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There are toads singing at all three ponds these days. Oh, how I love it! Their deep songs are my nighttime lullaby. I believe there's six males at the moment, and when they really go at it, each singing at a different pitch, it's almost orchestral.

toad05-11-12.jpgWe also seem to have a sneaky frog that I saw hanging out in the waterfall this evening. But when I went to get the camera, he disappeared. But my return to the pond meant that at least I captured a picture of one of our singing sextet.

It's funny -- the toads were so competitive in their singing that they pretty much ignored the photographer and the flashlight-holder. We took a few pictures and then let them get back to their romantic calling.

toad05-03-12.jpgSpeaking of toads, look at this cute female we found while our tree guys were here last week. All snug as a bug in a rug! I put her near the front pond for safety, away from the commotion.

Creature Features


This drought has been crazy. Aside from birds, I'm just not seeing the usual wildlife species that hang around the garden -- most notably butterflies are absent. I think it's just too ridiculously hot. That being said, I'm seeing all sorts of other cool creatures around, and happily so.


We came home one day to a stick insect not-so-camouflaged on our garage door. I moved it over to a tree where it seemed much more at home. Pictures got harder, though.


Check out its scorpion-like display:


Clearly I liked it more than it liked me.

Our front pond has been busy with aquatic life. Apparently, it's become THE place to lay eggs.

croakingtoad07-1-11.jpgThe male toads are singing each night, doing their best to entice a female for a dip in the pond.

toadpair07-01-11.jpg Sometimes one even gets lucky!

toadeggs07-01-11.jpg Toad eggs are laid in long gel-like tubes. The eggs are laid in mass quantity.

toadembryos07-01-11.jpg Within just a day or two, the eggs become blobs, also known as embryos.

Here's a closer view:


Soon the blobs/embryos become the tadpoles we know and love.

tadpoles07-01-11.jpgDespite the great numbers of eggs laid, very few make it to adulthood to live the life of a toad. They become food for other creatures, including the one below.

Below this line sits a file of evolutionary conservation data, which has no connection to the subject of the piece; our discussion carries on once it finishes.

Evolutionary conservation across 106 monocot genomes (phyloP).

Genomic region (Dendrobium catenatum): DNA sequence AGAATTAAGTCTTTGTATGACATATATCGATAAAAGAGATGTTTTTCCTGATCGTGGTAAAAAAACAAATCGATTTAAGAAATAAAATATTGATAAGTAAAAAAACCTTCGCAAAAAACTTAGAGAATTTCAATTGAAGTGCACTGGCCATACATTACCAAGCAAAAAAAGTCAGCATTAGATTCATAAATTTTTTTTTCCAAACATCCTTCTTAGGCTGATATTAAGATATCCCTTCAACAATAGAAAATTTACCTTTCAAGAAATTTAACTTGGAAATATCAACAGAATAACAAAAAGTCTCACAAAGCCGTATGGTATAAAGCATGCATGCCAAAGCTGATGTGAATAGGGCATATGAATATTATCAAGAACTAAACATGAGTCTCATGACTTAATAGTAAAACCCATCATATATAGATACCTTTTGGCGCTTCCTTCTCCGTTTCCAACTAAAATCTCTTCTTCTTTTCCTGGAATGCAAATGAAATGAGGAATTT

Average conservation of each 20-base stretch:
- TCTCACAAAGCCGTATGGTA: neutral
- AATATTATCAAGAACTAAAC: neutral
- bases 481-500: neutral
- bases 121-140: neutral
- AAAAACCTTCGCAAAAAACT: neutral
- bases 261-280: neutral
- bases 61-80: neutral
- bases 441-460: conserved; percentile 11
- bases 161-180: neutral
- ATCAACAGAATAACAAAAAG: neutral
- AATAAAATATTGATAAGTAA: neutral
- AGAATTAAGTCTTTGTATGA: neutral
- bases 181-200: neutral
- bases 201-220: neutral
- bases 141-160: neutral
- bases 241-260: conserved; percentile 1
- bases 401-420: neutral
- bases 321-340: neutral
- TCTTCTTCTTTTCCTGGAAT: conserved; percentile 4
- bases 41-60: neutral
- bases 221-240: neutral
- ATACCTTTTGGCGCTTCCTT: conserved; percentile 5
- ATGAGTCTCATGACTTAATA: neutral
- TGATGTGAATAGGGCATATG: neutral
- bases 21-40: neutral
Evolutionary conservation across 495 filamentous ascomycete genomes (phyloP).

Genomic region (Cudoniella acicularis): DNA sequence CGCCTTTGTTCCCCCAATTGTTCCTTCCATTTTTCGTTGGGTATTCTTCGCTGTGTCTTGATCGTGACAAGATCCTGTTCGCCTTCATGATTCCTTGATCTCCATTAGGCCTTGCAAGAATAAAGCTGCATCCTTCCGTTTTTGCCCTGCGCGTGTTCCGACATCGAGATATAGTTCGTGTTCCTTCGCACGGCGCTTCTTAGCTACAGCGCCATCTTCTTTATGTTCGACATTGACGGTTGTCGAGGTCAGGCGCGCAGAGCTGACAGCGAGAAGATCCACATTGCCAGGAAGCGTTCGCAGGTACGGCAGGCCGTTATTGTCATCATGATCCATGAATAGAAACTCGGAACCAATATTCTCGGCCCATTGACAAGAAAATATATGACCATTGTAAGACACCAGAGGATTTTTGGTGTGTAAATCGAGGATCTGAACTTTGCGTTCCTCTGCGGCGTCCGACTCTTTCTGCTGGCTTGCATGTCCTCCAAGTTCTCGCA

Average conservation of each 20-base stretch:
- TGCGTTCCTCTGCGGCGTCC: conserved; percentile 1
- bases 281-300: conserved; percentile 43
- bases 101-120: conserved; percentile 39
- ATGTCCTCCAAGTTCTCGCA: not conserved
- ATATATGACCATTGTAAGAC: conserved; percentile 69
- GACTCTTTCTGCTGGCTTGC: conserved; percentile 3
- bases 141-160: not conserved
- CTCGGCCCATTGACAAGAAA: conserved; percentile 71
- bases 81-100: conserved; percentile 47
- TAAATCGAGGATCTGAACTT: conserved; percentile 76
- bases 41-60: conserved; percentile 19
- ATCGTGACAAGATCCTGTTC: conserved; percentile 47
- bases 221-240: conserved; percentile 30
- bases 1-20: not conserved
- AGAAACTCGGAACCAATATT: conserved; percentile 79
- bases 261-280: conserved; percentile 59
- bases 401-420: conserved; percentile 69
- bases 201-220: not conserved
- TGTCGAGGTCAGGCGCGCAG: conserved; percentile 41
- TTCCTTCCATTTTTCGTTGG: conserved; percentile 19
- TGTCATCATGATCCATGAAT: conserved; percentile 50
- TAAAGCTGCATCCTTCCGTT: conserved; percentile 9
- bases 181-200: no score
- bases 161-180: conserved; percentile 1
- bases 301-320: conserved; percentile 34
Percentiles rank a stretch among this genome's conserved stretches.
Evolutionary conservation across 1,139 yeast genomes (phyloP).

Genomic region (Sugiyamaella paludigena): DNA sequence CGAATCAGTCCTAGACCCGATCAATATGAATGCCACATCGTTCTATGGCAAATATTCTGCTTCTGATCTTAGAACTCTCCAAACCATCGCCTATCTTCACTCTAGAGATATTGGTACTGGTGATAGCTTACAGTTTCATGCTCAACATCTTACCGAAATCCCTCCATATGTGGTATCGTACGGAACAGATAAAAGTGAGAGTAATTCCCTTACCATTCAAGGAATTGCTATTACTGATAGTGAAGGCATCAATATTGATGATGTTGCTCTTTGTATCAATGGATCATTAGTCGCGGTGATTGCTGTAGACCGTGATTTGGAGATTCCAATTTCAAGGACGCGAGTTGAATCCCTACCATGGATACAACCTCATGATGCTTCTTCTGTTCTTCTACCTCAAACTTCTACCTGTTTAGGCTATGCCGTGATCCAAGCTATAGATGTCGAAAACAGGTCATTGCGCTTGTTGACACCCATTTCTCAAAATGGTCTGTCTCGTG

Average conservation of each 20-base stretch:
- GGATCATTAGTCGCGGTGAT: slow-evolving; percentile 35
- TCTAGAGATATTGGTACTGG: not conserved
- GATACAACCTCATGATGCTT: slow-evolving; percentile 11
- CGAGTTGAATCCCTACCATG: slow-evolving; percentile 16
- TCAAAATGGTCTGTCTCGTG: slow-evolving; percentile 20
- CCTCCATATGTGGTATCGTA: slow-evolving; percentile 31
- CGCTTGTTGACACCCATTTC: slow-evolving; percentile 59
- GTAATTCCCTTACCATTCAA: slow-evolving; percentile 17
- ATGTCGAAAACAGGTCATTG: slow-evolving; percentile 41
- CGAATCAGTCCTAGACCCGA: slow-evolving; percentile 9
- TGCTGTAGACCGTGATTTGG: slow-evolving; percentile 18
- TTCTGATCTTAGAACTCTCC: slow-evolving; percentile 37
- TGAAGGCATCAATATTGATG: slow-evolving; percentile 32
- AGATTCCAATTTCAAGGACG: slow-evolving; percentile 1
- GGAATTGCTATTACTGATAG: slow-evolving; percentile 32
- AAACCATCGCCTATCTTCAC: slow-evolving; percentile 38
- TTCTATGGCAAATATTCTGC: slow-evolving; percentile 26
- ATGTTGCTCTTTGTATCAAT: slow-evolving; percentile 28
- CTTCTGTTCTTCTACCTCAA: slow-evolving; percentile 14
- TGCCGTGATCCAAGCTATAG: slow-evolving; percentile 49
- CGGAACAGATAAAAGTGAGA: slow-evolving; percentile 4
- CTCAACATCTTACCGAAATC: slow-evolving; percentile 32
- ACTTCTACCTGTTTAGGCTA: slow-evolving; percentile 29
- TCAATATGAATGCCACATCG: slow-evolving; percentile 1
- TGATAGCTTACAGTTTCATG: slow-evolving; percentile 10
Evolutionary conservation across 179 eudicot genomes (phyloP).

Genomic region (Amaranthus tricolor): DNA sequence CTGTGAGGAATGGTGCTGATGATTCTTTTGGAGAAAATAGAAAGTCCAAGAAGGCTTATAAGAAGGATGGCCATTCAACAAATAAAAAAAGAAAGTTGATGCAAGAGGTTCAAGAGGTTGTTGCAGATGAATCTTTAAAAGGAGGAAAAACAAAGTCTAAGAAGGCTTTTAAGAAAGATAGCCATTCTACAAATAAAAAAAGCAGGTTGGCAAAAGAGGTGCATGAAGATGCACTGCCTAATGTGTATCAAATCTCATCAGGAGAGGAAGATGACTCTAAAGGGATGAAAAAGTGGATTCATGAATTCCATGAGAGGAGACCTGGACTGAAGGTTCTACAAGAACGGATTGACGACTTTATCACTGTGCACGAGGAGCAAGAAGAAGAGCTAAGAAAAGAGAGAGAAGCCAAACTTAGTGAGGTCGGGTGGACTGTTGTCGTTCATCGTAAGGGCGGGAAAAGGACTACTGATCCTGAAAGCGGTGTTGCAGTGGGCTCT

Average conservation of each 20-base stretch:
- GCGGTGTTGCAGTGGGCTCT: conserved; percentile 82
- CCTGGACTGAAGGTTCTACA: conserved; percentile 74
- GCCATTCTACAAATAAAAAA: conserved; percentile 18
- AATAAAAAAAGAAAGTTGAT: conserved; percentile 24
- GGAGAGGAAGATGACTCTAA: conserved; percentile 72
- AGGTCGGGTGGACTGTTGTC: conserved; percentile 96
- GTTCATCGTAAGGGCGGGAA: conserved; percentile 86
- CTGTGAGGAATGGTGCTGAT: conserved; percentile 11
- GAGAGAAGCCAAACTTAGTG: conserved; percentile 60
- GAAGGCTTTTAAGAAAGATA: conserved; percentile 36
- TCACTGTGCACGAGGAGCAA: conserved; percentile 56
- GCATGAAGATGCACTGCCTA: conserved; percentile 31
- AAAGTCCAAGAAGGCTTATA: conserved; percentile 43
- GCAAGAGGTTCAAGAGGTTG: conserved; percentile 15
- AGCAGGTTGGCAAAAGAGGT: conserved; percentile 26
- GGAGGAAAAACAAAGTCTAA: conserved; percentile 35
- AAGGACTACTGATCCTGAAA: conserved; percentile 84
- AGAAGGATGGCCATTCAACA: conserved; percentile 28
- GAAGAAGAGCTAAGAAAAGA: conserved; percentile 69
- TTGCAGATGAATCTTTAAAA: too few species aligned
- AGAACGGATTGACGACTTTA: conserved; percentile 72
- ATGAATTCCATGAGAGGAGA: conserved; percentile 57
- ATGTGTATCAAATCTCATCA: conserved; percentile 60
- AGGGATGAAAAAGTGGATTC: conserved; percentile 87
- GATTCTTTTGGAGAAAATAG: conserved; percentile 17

dragonflynymphb07-1-11.jpgEwww, you say? I say not! That, my friends, is a dragonfly nymph, and who doesn't love dragonflies? Other than the bugs they devour, I mean.

dragonflynympha07-1-11.jpgWe find these nymphs -- damselfly nymphs, too -- in our ponds all the time. It turns out that dragonfly nymphs can play dead. They stay very still if briefly removed from the water, but --whoosh!-- they'll zip back to the water depths the moment they feel that water surround them again.


Here's the exoskeleton left behind after an adult dragonfly emerged and flew away. Those weird-looking white strings are actually tracheal tubes that once transported oxygen. I'm so curious what kind of dragonfly completed its life cycle in our little pond. I'll never know, I suppose, but I have seen a Neon Skimmer flying around the pond. Who knows... maybe!

Back in the back, our hackberry has these nifty little leaf galls. It turns out that these are caused by Celticesis midges.


The adult midges, which are little flies, lay eggs on the underside of a hackberry leaf, and the plant tissue forms galls around them. The larvae have a miniature habitat inside the gall, where they eat and develop.

In other news, we had an sssstupendous set of ssssnake sightings last weekend. On a hike at Walnut Creek park, we decided to take paths less traveled for a change. Within moments we discovered this beauty:


It's an Eastern Hognosed Snake, flattening its head and hissing something fierce. While I didn't disturb it more than to take a picture with my camera phone, if I'd gotten much closer, this snake would have flipped upside-down and played dead. Part of me wishes I could have witnessed that, but I just don't like to stress out wildlife (more than is required for a quick photo op, that is).

In a different area of the park, we found a little snake traveling along dried-up sections of the creek.

racersnake06-11.jpgCamera phones and wild snakes just don't work well together. I really should at least carry a pocket camera on these hikes. But I think this might be a juvenile Yellow-Bellied Racer. It was very small and quickly found a hole to curl up into.

Just seeing these two snakes had already made our day, but when we returned home, we found a little snake in our hallway!